A Context-Aware Model of Trust for Facilitating Secure Ad Hoc Collaborations

A Context-Aware Model of Trust for Facilitating Secure Ad Hoc Collaborations

Indrajit Ray, Indrakshi Ray, Sudip Chakraborty
DOI: 10.4018/978-1-61520-682-7.ch011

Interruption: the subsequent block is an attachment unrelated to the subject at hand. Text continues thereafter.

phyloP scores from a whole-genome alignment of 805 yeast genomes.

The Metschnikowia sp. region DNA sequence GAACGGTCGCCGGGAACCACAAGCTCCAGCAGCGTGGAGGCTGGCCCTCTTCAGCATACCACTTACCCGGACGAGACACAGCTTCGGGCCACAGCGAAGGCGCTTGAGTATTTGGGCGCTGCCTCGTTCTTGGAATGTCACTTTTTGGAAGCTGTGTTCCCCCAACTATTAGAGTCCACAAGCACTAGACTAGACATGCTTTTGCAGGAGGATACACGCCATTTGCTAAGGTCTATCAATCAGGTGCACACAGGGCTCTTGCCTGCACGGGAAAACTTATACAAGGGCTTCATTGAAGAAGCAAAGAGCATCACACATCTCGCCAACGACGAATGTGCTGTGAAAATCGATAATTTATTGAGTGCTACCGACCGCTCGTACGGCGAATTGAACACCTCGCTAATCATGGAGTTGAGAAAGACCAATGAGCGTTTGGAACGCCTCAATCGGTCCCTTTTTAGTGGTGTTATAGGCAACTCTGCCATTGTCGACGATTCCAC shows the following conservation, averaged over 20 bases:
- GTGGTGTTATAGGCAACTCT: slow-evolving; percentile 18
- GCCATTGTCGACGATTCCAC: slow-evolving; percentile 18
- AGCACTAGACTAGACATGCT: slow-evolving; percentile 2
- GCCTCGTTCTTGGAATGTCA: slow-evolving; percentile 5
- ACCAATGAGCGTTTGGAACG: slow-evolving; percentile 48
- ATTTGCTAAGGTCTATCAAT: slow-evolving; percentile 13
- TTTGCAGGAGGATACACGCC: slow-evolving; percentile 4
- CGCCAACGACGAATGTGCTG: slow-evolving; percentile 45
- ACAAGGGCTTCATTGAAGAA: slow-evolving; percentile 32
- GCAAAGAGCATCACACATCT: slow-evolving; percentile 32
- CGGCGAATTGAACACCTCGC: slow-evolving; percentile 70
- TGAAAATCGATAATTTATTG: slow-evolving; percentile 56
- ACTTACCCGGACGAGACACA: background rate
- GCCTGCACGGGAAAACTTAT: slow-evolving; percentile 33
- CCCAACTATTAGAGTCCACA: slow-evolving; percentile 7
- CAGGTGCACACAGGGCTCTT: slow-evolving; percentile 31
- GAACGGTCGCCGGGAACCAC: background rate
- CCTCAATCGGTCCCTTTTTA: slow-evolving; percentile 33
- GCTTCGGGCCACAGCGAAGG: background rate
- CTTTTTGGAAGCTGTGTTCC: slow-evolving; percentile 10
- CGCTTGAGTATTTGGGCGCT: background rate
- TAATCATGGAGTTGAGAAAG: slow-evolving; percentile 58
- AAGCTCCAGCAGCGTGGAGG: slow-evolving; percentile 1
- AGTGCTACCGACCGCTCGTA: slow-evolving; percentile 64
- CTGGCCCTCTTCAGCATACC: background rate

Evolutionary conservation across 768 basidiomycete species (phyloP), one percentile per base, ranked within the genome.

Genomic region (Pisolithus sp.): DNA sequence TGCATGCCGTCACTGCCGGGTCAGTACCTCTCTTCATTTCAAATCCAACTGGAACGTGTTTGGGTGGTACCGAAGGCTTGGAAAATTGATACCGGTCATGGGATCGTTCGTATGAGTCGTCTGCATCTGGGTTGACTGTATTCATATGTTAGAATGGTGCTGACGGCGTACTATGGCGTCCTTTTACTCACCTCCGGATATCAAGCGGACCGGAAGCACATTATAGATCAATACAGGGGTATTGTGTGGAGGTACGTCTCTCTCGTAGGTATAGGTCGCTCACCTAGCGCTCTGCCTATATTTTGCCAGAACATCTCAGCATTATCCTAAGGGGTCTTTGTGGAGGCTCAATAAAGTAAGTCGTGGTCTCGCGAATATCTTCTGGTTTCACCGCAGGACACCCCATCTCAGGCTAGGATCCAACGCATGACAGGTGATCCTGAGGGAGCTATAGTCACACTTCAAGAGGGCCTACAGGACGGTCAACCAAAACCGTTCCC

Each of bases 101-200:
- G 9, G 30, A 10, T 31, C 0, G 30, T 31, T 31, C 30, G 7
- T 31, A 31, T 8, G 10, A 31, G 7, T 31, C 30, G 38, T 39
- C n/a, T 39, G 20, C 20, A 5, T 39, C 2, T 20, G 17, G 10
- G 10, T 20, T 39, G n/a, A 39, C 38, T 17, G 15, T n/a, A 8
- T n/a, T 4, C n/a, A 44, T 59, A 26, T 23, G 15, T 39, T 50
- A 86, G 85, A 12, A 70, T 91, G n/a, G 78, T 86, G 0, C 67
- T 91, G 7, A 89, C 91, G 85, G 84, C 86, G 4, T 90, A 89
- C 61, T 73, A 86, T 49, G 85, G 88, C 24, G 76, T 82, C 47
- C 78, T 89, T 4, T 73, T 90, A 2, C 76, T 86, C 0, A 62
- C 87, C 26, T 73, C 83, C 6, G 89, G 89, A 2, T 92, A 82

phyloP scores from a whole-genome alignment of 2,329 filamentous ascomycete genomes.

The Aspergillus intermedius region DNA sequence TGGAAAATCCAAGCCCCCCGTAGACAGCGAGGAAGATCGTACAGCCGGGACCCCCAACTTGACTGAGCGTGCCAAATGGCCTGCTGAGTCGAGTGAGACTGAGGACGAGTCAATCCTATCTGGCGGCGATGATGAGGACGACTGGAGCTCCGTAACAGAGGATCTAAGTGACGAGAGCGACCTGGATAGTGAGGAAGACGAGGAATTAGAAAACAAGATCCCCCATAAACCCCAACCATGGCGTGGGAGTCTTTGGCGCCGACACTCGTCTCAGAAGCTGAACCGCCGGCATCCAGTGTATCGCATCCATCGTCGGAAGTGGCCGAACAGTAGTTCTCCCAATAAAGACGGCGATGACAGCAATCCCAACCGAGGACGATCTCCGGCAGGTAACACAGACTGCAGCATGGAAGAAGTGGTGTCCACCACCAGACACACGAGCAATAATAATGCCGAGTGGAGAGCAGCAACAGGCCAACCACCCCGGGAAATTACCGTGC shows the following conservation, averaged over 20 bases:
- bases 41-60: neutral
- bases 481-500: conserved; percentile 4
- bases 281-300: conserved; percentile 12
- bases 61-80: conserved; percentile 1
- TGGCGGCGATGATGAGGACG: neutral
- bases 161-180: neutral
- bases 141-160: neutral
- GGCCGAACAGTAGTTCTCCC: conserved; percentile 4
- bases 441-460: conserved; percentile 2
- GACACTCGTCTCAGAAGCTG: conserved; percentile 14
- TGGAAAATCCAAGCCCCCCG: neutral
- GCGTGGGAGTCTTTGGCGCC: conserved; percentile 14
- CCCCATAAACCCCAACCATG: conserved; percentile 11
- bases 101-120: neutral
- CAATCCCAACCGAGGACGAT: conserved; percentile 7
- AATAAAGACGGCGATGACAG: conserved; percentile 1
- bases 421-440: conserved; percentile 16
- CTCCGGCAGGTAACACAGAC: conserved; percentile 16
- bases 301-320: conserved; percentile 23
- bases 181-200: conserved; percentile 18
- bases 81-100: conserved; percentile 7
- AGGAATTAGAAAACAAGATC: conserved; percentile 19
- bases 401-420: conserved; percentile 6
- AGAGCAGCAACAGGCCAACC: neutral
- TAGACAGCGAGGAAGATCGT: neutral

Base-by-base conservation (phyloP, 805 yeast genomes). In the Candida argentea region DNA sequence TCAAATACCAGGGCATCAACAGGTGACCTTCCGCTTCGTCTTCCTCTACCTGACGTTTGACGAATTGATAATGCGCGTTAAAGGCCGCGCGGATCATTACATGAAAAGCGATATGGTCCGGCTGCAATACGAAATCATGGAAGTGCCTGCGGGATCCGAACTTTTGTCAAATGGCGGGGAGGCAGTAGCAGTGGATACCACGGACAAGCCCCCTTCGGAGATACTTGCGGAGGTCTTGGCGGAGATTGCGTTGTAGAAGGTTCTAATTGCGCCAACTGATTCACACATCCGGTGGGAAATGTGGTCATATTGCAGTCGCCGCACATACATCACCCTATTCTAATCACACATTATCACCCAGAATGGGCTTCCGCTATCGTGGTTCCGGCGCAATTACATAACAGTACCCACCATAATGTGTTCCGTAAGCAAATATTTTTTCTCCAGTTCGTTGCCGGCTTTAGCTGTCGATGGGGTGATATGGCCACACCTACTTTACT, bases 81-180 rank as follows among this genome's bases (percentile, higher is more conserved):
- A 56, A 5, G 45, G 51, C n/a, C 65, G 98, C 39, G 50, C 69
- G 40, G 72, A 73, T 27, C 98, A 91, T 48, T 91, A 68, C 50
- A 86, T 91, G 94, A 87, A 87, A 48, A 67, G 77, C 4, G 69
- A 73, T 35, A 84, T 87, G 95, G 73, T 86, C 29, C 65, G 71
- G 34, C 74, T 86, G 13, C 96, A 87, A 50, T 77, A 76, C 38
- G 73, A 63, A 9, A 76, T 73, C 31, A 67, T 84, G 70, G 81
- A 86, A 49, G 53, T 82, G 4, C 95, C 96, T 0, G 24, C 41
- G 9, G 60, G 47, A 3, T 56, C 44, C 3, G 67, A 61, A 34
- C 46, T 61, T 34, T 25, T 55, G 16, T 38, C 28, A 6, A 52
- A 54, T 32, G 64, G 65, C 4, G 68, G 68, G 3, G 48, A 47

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Ad hoc collaborations often necessitate impromptu sharing of sensitive information or resources between member organizations. Each member of resulting collaboration needs to carefully assess and tradeoff the requirements of protecting its own sensitive information against the requirements of sharing some or all of them. The challenge is that no policies have been previously arrived at for such secure sharing (since the collaboration has been formed in an ad hoc manner). Thus, it needs to be done based on an evaluation of the trustworthiness of the recipient of the information or resources. In this chapter, the authors discuss some previously proposed trust models to determine if they can be effectively used to compute trustworthiness for such sharing purposes in ad hoc collaborations. Unfortunately, none of these models appear to be completely satisfactory. Almost all of them fail to satisfy one or more of the following requirements: (i) well defined techniques and procedures to evaluate and/or measure trust relationships, (ii) techniques to compare and compose trust values which are needed in the formation of collaborations, and (iii) techniques to evaluate trust in the face of incomplete information. This prompts the authors to propose a new vector (we use the term “vector” loosely; vector in this work means a tuple) model of trust that is suitable for reasoning about the trustworthiness of systems built from the integration of multiple subsystems, such as ad hoc collaborations. They identify three parameters on which trust depends and formulate how to evaluate trust relationships. The trust relationship between a truster and a trustee is associated with a context and depends on the experience, knowledge, and recommendation that the truster has with respect to the trustee in the given context. The authors show how their model can measure trust in a given context. Sometimes enough information is not available about a given context to calculate the trust value. Towards this end the authors show how the relationships between different contexts can be captured using a context graph. Formalizing the relationships between contexts allows us to extrapolate values from related contexts to approximate a trust value of an entity even when all the information needed to calculate the trust value is not available. Finally, the authors develop formalisms to compare two trust relationships and to compose two or more of the same – features that are invaluable in ad hoc collaborations.